PAASE keen to accelerate Philippine dev’t | Inquirer Opinion

PAASE keen to accelerate Philippine dev’t

/ 04:20 AM October 26, 2022

The Philippine-American Academy of Science and Engineering (PAASE) is a nonprofit organization composed of scientists and engineers of Philippine descent who have distinguished themselves in scholarly and research-related activities. It was founded and incorporated in the US State of Indiana on April 23, 1980, by a group of US-based Filipino-American scientists and engineers (PAASE website).

Forty-two years later, PAASE has matured and continues to develop in step with the dynamic growth of science, technology, and innovation (STI) responsible for the progress of developed and emerging economies. PAASE is eager to make an impact on our country’s development to catch up with its Asean peers.

PAASE has been actively promoting STI in the country, facilitating collaboration among Filipino scientists and engineers in research and development (R&D), and supporting efforts that advance STI in the regions.

A number of PAASE members have produced path-breaking inventions with or patents pending. To cite a few salient examples: (i) 3D printing and additive manufacturing; smart coatings and films; (ii) bioreactors for production of high-value crops; vertical farming growing structures and nutrient delivery systems; (iii) bioactive foods from food waste; pairing bacteria with human milk for infant nutrition; (iv) artificial skin for treating chronic wounds (bed sores and diabetic ulcers); dura replacement implant patch for brain after tumor resection; and (v) conopeptides from venomous snails for neuropathic and cancer pains; renieramycin M from blue marine sponge and doxorubicin for breast cancer.


A select group of PAASE members got together virtually in late February to early March 2022 for a week of pro-science activism: “Toward Building a Robust Post-COVID STI Ecosystem for PH”—resulting in a set of 10-point agenda:

Strengthen human capital development in early childhood years; enhance science, technology, engineering, and mathematics (STEM) education at the secondary level; increase Ph.D.s and raise R&D productivity in regional higher education institutions; and intensify government-academe-industry linkages.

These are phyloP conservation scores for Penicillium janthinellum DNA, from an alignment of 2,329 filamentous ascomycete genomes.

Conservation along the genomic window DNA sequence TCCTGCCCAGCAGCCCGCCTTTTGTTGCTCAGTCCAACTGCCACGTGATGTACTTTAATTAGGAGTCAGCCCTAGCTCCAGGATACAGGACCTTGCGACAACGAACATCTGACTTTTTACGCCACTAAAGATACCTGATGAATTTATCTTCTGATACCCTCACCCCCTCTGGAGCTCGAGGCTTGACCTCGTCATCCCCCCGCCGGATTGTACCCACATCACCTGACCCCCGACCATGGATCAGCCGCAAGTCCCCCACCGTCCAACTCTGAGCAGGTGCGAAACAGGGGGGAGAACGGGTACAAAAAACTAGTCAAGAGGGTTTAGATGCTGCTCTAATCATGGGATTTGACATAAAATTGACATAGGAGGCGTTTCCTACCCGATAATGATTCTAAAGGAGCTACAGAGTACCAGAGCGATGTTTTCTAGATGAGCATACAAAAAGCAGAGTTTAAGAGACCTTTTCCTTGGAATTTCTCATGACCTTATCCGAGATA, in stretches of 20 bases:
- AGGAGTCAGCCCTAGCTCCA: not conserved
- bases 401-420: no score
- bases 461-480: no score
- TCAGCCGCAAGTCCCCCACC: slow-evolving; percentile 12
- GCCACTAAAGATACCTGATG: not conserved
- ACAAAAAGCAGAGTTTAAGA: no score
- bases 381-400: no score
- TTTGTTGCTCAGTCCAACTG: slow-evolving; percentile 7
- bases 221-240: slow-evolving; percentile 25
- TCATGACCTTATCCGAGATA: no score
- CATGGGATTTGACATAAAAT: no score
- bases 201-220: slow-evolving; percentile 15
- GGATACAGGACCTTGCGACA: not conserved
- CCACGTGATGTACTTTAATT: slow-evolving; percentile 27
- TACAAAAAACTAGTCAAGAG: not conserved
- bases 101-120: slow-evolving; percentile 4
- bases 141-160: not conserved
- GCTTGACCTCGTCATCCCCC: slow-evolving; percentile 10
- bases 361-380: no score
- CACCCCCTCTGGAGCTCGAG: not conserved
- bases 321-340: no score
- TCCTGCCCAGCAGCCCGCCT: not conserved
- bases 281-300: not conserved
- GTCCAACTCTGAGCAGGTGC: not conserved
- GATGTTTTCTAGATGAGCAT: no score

Foster social capital to enable multistakeholder partnerships for STI across sectors and communities; and modify the “National Science and Technology Advisory Council” by adding industry, academe, and nongovernment representatives.

Promote STI in the regions, support regional institutions, and recognize the potential of regional STI ecosystems; establish interregional outreach programs; and conduct dialogues on STI for agriculture and industry with local governments and communities.


Build R1 universities that strengthen cooperation among students, faculty, and research staff, as well as university-industry partnerships; and advocate for resources to set up at least one R1 university in each region.

Advance internationalization of STI and R&D; enhance partnerships with foreign academic institutions; foster a system of exchange of local and foreign science and technology (S&T) experts; and tap multilateral institutions to support transnational S&T initiatives.


Advocate for increased S&T/R&D budget to more than 0.5 percent of GDP in one to two years and higher still thereafter; and leverage funding from corporations and donors.

Remove structural and institutional barriers to S&T and R&D; craft standardized hiring guidelines for new recruits and to reward research performance; and support continuing faculty development and training programs.

Develop and implement evidence-based STI and STEM policies and programs, making them inclusive (e.g., adequate resources for teaching STEM in poor areas); and adopt STEM program models that have been proven effective.

Develop a robust STI-related data infrastructure; strengthen institutional, regional, and national level data collection and sharing system; use data for S&T policy planning and financial decision-making; and create grants and publication opportunities for research on S&T programs.

Strengthen the social impact of STI in agriculture and industry; raise the socioeconomic condition, and reduce poverty in the provinces and local communities, thereby improving the health and well-being of individuals and families, and empowering marginalized sectors.

To the extent that PAASE can effectively tackle the forgoing agenda, especially with the support of the public and private sectors and society at large, it can make a substantial impact on the country’s development to be at par sooner with its Asean peers. President Marcos Jr. was recently quoted as saying that he is a “frustrated scientist,” i.e., wanting to be a scientist but prevented by circumstances. If so, he should be expected to assiduously support PAASE’s agenda and programs for the country’s sake.

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Ernesto M. Pernia is professor emeritus of economics, University of the Philippines Diliman; former secretary of socioeconomic planning, National Economic and Development Authority; PAASE member and former board director. Gratefully acknowledged are the inputs of PAASE president Mariano Sto. Domingo and scientists-engineers Rigoberto Advincula, Joel Cuello, Carlito Lebrilla, Gonzalo Serafica, Baldomero Olivera, and Gisela P. Concepcion.

TAGS: engineer, Science

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